Offshore drilling could impact Myrtle Beach for the better and worse

For Weekly SurgeAugust 21, 2013 

A battle has been taking place in our country for years. Each side is strong. Both have plenty of support. Each is a rich treasure, but in completely different ways. One is liquid gold and the other is a natural beauty. We need both, but it’s difficult and almost impossible to pick one over the other.

It’s the environment vs. the economy.

There is considerable discussion about the potential launch of drilling for oil and natural gas off South Carolina’s coast. Thousands of jobs are being promised, economic riches are sought out, but environmental risks are dangling in front of us. Offshore drilling is risky because other chemicals and toxins, such as mercury and lead, get dug up and released back into the ocean. These chemicals, along with the oil, harm sea life and disorient the animals. But the other side claims improved technology and better government oversight. Definitely not sold on the latter part of that sentence, considering much of the oil industry may be tainted by self-regulation.

And some recent survey claims that 94 percent of the U.S. population is pro-offshore drilling. Did you get a survey? I sure didn’t. Curious.

It has been estimated that offshore on the East Coast between Maryland and Florida, there could be as many as 3 billion barrels of oil that could be produced in 30 years. Off the shore of South Carolina alone, there could be more than 761 million barrels of oil and more than 3.6 trillion cubic feet of natural gas, according to the ICF International.

The United States already uses roughly 18 million barrels of oil every day, with 30 percent from offshore rigs, already. We are drivers, passengers, eaters and workers. We use oil for transportation, consumption, production, and so much more. Try living without oil. Don’t drive your car, don’t buy or use anything made from plastic, don’t eat anything unless you grow it yourself. Even still, oil is a part of lives in so many aspects. It would be an extreme challenge to live without it.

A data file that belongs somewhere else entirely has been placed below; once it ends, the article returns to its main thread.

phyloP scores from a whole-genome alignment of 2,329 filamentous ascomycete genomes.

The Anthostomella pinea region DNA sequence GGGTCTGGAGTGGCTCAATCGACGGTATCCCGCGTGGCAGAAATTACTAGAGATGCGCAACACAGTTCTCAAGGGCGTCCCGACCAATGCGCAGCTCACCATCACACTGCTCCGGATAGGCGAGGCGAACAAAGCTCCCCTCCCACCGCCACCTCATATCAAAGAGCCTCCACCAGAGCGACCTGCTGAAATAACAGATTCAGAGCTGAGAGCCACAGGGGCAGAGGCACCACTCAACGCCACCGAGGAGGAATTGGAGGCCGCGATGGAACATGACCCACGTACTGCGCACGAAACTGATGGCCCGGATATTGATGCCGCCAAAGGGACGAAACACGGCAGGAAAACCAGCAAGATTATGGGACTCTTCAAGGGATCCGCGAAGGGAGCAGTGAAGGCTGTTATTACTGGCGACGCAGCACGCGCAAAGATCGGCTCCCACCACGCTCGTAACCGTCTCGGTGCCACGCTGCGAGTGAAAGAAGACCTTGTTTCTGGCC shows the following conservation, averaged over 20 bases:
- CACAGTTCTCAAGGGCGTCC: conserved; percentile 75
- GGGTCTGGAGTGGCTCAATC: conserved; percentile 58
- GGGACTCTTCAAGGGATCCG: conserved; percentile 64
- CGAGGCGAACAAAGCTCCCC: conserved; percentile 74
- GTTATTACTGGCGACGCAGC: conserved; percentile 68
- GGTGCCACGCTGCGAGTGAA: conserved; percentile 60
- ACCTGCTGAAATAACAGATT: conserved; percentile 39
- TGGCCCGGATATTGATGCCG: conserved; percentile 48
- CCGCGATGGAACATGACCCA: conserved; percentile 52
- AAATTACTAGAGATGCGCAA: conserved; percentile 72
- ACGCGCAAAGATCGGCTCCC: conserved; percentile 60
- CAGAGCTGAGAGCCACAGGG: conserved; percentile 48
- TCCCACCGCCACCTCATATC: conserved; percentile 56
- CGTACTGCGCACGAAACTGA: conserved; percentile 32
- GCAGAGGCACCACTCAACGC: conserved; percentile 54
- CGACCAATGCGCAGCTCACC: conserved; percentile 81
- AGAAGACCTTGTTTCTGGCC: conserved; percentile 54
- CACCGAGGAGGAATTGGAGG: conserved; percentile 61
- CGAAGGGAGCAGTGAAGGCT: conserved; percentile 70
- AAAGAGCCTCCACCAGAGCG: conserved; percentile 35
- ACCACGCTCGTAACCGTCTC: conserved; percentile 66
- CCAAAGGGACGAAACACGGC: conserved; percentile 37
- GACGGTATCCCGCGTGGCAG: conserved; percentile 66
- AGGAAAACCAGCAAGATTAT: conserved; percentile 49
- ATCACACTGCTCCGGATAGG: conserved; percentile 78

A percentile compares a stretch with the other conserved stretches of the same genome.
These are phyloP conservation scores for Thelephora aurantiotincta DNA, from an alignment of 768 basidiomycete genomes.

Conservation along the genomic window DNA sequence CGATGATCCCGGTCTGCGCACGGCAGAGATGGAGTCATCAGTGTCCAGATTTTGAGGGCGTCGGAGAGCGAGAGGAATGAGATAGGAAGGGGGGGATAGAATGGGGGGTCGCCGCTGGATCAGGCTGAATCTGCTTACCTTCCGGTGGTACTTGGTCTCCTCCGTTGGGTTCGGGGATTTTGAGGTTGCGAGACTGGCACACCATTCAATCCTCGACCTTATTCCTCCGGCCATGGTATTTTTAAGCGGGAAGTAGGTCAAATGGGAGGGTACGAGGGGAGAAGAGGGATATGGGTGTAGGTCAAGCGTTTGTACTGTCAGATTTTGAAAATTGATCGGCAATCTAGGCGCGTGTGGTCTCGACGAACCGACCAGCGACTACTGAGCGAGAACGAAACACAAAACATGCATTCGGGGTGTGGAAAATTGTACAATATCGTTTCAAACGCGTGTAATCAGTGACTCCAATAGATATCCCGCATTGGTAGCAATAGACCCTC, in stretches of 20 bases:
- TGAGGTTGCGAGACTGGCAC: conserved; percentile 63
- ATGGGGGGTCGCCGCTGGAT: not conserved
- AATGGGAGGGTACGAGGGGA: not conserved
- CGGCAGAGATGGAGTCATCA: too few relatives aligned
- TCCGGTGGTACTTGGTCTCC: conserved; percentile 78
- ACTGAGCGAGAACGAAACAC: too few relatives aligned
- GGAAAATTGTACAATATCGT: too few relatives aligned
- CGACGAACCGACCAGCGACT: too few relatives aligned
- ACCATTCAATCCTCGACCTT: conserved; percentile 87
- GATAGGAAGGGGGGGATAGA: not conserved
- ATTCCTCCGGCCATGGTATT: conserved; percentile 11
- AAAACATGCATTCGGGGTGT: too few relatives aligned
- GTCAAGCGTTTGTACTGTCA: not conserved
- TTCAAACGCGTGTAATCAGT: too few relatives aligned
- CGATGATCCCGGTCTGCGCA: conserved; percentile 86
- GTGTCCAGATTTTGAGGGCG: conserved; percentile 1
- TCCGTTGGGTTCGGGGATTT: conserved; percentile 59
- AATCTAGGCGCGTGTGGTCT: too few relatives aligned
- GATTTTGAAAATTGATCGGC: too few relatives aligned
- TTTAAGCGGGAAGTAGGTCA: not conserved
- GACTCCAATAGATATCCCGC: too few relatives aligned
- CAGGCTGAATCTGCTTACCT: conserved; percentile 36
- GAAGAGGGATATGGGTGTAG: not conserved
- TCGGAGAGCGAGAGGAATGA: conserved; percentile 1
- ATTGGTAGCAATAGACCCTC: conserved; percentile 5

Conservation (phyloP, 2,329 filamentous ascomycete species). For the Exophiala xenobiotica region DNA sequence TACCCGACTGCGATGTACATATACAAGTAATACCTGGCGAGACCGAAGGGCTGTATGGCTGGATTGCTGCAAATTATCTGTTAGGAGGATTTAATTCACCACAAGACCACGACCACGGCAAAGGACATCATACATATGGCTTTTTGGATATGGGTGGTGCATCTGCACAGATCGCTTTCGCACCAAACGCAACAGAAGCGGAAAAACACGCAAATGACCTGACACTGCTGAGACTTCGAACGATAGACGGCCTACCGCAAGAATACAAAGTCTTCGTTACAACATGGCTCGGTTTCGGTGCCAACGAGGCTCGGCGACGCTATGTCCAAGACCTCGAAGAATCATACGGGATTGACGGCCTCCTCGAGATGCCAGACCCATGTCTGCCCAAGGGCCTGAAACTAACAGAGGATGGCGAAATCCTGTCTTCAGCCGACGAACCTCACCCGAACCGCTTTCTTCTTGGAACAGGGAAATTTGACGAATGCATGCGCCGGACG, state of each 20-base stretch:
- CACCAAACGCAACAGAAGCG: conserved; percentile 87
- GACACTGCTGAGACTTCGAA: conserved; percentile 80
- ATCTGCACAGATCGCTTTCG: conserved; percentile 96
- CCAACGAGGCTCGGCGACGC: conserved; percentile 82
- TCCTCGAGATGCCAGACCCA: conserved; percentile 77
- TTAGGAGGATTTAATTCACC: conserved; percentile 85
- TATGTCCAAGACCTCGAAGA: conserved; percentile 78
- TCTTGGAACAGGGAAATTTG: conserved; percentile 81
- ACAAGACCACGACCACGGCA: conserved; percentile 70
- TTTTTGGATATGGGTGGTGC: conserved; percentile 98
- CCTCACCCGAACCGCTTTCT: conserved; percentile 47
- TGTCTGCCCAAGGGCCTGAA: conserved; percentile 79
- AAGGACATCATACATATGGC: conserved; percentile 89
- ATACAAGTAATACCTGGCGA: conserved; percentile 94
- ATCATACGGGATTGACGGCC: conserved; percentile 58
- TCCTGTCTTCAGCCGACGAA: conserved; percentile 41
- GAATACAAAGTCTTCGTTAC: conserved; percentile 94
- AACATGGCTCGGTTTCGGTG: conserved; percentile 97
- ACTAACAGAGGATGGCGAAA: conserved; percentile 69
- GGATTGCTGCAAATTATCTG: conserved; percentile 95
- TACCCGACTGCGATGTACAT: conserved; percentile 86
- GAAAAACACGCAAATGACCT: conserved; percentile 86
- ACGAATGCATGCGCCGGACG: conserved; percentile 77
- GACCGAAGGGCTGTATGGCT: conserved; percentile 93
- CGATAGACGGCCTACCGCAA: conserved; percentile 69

Have you ever heard of Beth Terry in Oakland, Calif.? For nearly six years, she has been living a plastic-free life. For her, it was a photo that changed her life. The photo showed the carcass of a dead sea bird with its belly full of plastic pieces, bottle caps and even a toothbrush. Since then, she dedicated her life to not buy new plastic, find alternatives and write to corporations. She has even written a book and several blogs. Learn more about her at www.myplasticfreelife.com

Our dependence on oil isn’t going to end anytime soon and replacing oil will require determination and conscience behaviors. Solar panels and wind turbines have a lot of work ahead. And guess what? Even EV stations are essentially powered by fossil fuels too, it is sourced from electric power.

On the economic vitality side, the oil and natural gas industry today supports more than 68,000 jobs in South Carolina. These jobs add $4.3 billion to the state’s gross, or 2.8 percent of its wealth. The economy of oil is a rich industry and bringing more into the state domestically would reduce our international dependence.

But one oil spill would result in massive environmental problems and unforeseen impacts to South Carolina’s tourism industry, which nets more than $16 billion a year. One spill could cost the state millions and billions of dollars to clean-up.

Are we willing to take that risk? What do we save, a few pennies at the gas pumps? We need to consider saving the sustainability of the environment. We need to consider saving the economic future of our tourism industry. Oil may create jobs and additional revenue, but some drops of oil in the ocean and we lose the battle for both sides.

Maybe we need to aggressively work to develop offshore wind energy along South Carolina’s coast. And hey, there just so happens to be an upcoming conference in Charleston, Sept. 11-12, hosted by the Southeastern Coastal Wind Coalition ( http://www.secoastalwind.org/ ).

Jennifer Sellers is the sustainability coordinator at Coastal Carolina University and offers her eco-views at her blog, mygreenglasses.com. Contact her at jen@mygreenglasses.com.

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